The Next Seattle

The Next Seattle: Chapter 15

The King is dead…

Samantha had told me about this man Phil D. — the guy who had played the cello at Elvis’ last concert — and he was the headliner for tonight. Okay, cool. But when I saw him approach the stage I thought it must be some kind of a joke. The man looked to be near death. Turns out that he was in his 60s, but when I had first seen him in the club a few nights prior, I would have placed his age in the 80s. He was actually younger than my dad, but looked a hell of a lot older.

I don’t suppose that I have to tell you that someone like that is not someone you usually see mounting the stage at a club. As he hobbled toward the stage, I looked down at Samantha’s written program and read that in addition to the Elvis thing, Phil D. had played for many years in the Indianapolis Philharmonic and that he was a music professor at the university.

There was obviously some sort of joke going on here.
But then it happened: he started to play. You see, while getting

up to the stage he looked as if he was about to collapse, but once he started playing that cello it was as if someone else had taken over that frail body. And damn, I have never seen anything quite like it, and I’ve seen a lot.

So Samantha had been right about this. Phil D. was an artist worth watching. I couldn’t imagine anyone in the music industry actually even attempting to sell something like this. But again, damn.

Phil’s backing band rocked (and he probably had grandchildren their age) and jammed out some tunes that would have been pretty darned good on their own, but atop the guitar and drums were these amazing, swooping cello parts. Just amazing parts. The kind of cello parts that give you chills.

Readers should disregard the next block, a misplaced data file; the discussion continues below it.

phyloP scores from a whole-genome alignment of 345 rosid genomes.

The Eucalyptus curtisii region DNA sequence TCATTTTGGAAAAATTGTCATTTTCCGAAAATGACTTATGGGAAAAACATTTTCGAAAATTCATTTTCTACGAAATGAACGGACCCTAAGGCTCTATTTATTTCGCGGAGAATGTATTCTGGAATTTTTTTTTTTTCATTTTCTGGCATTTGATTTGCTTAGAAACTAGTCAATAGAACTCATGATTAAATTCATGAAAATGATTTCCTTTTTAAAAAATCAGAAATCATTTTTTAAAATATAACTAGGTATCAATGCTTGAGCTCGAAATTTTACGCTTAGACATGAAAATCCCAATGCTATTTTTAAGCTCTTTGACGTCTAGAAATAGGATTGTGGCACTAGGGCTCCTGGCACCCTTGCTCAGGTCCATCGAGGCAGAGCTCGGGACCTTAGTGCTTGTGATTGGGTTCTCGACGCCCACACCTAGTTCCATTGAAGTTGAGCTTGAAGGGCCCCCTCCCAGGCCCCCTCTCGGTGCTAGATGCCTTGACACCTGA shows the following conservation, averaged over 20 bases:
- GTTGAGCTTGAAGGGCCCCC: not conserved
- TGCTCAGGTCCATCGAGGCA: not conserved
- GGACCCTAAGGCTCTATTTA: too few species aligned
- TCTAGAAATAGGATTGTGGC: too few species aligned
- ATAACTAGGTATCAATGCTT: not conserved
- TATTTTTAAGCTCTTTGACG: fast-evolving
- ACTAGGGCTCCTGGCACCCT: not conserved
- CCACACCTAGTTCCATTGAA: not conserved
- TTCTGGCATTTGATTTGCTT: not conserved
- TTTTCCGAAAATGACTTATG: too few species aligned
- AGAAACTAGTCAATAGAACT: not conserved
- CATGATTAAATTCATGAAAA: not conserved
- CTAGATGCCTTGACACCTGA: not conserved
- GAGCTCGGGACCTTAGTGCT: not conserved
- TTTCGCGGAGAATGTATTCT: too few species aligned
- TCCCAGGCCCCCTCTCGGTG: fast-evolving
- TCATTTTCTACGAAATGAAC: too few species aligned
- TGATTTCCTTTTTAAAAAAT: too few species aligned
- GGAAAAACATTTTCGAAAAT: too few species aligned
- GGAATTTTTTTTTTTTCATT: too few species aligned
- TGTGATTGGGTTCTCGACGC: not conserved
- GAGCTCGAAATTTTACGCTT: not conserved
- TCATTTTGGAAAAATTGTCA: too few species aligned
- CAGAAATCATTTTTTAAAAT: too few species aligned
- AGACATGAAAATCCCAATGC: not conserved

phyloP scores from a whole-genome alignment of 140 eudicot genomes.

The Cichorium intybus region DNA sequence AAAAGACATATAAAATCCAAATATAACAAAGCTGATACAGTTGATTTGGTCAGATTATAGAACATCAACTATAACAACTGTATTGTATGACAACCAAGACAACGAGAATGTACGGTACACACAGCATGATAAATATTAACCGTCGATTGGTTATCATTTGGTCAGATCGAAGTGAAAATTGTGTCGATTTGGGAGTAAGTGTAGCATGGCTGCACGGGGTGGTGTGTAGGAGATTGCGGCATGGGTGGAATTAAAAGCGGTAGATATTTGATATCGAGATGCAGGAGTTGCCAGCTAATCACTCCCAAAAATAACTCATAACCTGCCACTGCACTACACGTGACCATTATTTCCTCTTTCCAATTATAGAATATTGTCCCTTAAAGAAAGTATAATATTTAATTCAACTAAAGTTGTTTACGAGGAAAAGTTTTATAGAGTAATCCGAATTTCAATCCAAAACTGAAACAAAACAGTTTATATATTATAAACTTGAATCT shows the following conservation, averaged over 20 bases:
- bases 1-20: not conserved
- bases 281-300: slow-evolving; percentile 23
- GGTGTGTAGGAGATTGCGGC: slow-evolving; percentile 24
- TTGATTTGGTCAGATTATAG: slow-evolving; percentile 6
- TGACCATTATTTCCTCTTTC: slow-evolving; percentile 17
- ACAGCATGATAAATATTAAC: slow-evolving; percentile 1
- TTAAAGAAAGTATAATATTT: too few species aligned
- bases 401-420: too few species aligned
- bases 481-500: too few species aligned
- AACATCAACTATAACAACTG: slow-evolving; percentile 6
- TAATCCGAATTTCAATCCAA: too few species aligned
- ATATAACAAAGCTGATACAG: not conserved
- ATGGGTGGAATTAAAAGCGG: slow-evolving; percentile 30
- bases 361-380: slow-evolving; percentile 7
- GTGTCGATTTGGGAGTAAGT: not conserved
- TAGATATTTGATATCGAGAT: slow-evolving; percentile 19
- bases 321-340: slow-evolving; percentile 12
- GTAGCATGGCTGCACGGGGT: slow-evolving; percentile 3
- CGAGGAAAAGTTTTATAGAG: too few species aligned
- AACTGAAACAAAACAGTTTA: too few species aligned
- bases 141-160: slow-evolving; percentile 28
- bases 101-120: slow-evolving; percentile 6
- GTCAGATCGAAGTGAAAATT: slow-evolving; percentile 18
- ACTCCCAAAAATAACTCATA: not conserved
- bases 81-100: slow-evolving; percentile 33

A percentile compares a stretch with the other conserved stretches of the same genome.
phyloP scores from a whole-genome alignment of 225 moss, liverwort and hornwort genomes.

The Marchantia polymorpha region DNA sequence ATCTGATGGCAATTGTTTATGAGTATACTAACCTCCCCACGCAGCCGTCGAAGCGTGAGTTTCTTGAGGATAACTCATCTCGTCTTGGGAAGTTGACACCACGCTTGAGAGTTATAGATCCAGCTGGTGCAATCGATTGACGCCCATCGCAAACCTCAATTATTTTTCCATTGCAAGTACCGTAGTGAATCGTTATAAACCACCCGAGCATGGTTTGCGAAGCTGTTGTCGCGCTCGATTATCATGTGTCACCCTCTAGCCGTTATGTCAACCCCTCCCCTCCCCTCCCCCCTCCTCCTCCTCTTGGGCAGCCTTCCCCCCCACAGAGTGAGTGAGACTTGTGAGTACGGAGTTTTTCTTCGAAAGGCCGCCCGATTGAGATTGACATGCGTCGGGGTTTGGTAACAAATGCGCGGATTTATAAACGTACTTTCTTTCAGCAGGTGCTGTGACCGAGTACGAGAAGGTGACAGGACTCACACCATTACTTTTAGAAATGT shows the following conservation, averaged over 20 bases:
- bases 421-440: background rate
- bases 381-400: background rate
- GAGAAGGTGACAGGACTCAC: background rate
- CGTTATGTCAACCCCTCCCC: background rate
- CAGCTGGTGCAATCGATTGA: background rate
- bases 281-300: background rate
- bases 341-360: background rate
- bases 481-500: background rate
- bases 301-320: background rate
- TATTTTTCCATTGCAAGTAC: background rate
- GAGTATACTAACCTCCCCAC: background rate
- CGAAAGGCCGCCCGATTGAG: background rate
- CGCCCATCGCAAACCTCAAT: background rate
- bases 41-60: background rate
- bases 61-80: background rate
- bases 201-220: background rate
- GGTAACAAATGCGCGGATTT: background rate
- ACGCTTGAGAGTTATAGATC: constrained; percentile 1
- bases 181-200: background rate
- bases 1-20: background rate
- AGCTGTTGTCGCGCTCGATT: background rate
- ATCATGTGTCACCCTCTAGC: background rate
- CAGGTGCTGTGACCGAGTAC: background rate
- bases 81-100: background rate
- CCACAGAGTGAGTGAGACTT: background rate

And atop that, to my amazement, some fantastic tortured vocals. Hell, if he had just been a singer, he would have been a singer to catch my attention. But add that to everything else… I was in awe.

And after all these years in the music business, “awe” is not something I tend to feel anymore.

It was obvious that I was not the only one feeling it. I looked around the room and realized that he was the reason that this place was packed. He had a large contingent of fans in a wide age range, though most of them were college-aged and I assumed were probably his students. And they were fixated. The members of the other bands gave him their absolute full attention. The punk kids seemed fascinated. Everyone’s attention was on this frail little man who was such a powerhouse performer. Everyone’s eyes were glued to that stage. It was beautiful.

And then the jerkwad showed up.

Apparently, the annoying councilman and his small band of protesters had decided to be a bit more aggressive. Right in the middle of Phil D.’s set, they came marching through the club.

And get this: They were carrying torches! Friggin’ torches! I kid you not. Through the middle of a commercial building… Torches! I assume that the effect was meant to be like the angry townsfolk of old, some sort of symbolic gesture there which I’m sure the councilman thought was somehow significant and appropriate, but, Jesus Christ! TORCHES!